Bolstered by returning players, the Highlanders are looking to deny the Hurricanes when they meet in Sky Super Rugby Aotearoa in Dunedin on Friday.
The Highlanders are welcoming a greater depth of player resource to choose from.
Lock Pari Pari Parkinson is back in the frame after having undergone an ankle reconstruction. Prop Ayden Johnstone returns having completed concussion protocols, while Japanese signing Kazuki Himeno may make his first appearance among the side’s loose forwards.
However, there was still no word whether the former All Black flanker Liam Squire would be fit to play after hip and knee surgeries.
Wing Jona Nareki, who suffered a hip injury against the Blues, is expected to be available.
With the bye week to reflect on their outing in Auckland, the feeling was the Highlanders hadn’t got into their game plan as much as they wanted, and the Blues had been able to dominate by getting into their set-piece game.
While the concentration on forward play and rolling mauls had its detractors, Dermody wasn’t one of them.
“It’s a great part of the game for me, it’s what makes rugby [the game it is].
“There is a heap of technique involved, and as a coach, we try and highlight that. It is not always the biggest guy winning.
“I reckon that is great for any team to can stop each other. It is us being technically better and there being a bit more intent in those moments,” he said.
The Hurricanes would be heading south seeking their first win of the season after a disappointing start.
“We’re prepared for anything, they’re a team that’s hurting, and they’re a dangerous team. You saw how quickly they scored points in that first half against the Chiefs, and that’s what we’re expecting, so our challenge is to not give them that space.
“The nature of this competition is that anyone can beat anyone. Unfortunately, for them, they have been on the other side of those first three games,” he said.
While they were capable of unleashing devastating attacks, they had also failed to seal off leads to go on to victories.
“We know the attacking threats they have got, they starting their set-piece a little more against the Chiefs. So we know they are a threatening team. If we allow them space and time, they can punish you pretty quickly,” he said.
Parkinson would add plenty to the side when returning to action.
“He just adds a different element to our forward pack. He is obviously a big human. We will be taking it easier with him because of how long he has had off,” he said.
All Blacks and Highlanders halfback Aaron Smith’s notable career has seen him ranked among the great contributors to New Zealand’s game and he has been a player whose influence has been so significant both sides built a style of play around him.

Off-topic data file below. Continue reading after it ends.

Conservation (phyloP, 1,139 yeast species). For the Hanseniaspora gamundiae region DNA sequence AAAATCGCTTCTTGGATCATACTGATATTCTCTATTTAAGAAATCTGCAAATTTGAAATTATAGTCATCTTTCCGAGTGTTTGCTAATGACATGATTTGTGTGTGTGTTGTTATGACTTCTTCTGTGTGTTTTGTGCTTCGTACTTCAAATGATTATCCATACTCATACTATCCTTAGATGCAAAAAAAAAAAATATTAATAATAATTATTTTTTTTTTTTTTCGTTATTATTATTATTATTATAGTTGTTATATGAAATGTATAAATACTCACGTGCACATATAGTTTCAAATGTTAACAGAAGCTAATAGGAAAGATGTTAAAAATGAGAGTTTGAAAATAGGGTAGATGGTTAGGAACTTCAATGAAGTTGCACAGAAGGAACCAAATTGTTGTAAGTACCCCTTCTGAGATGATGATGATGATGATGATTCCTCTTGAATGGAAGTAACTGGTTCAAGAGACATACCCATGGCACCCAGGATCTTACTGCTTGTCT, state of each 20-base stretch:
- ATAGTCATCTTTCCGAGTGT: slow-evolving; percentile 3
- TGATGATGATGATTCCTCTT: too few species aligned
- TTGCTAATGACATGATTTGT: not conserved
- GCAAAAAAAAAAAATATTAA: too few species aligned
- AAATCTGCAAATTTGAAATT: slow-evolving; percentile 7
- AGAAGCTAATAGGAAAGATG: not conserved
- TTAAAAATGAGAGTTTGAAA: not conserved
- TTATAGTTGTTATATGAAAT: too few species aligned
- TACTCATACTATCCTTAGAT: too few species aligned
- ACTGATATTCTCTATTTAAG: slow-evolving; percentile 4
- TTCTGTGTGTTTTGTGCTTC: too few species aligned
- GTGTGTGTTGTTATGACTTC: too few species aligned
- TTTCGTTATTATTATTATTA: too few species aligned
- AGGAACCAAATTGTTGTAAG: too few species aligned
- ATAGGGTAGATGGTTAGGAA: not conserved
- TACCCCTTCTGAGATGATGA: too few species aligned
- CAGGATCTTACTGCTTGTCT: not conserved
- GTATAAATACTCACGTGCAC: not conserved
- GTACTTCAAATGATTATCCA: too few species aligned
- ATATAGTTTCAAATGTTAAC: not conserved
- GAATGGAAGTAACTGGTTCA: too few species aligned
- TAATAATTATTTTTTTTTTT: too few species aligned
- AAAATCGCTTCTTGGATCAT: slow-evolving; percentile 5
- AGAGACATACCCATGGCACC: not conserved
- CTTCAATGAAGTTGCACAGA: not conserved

A Rugby World Cup winner in 2015 and a bronze medalist in 2019, Friday’s Sky Super Rugby Aotearoa game against the Hurricanes in Dunedin will give him another milestone when he becomes his side’s most capped player.
He will play his 154th game, one more than Ben Smith achieved. And the opponent will be from his home region and who the Highlanders beat to win their only Super Rugby title in 2015.
Smith, whose speed, not only of delivery of the ball but also around the field marked his game and was of such value to both the Highlanders and All Blacks, said the prospect of heading Ben Smith’s record had been on his mind over the past 12 months.
“It’s been fuelling me, and now it’s kind of here, and my body has given me that chance. There’s a good sense of gratitude around all the hard work. You start to remember coaches, teammates you’ve played with and good memories.
“In the times we’re living in, it’s a really special time for me and my family and I’m real grateful,” he said.
Reflecting on their loss to the Blues in their last outing, Smith said it was disappointing that the Highlanders had given the Blues so much.
It had been nothing like how the Highlanders wanted to play, but with a bye week to think about things, they had returned to action refreshed and looking forward to their next month of rugby, starting with playing a desperate Hurricanes side.
While long-time rival, and All Blacks teammate, TJ Perenara wouldn’t be playing, Smith said that it wasn’t so much that Perenara’s playing influence was missing but, like all halfbacks, they were dependent on the quality of ball they received from their forwards.
What was missing was the leadership, mana and swagger Perenara brought to help the side’s confidence.
The Hurricanes game with the Chiefs had been an old-fashioned derby, and the outcome of those game tended to come down to what happened in the last 10 minutes.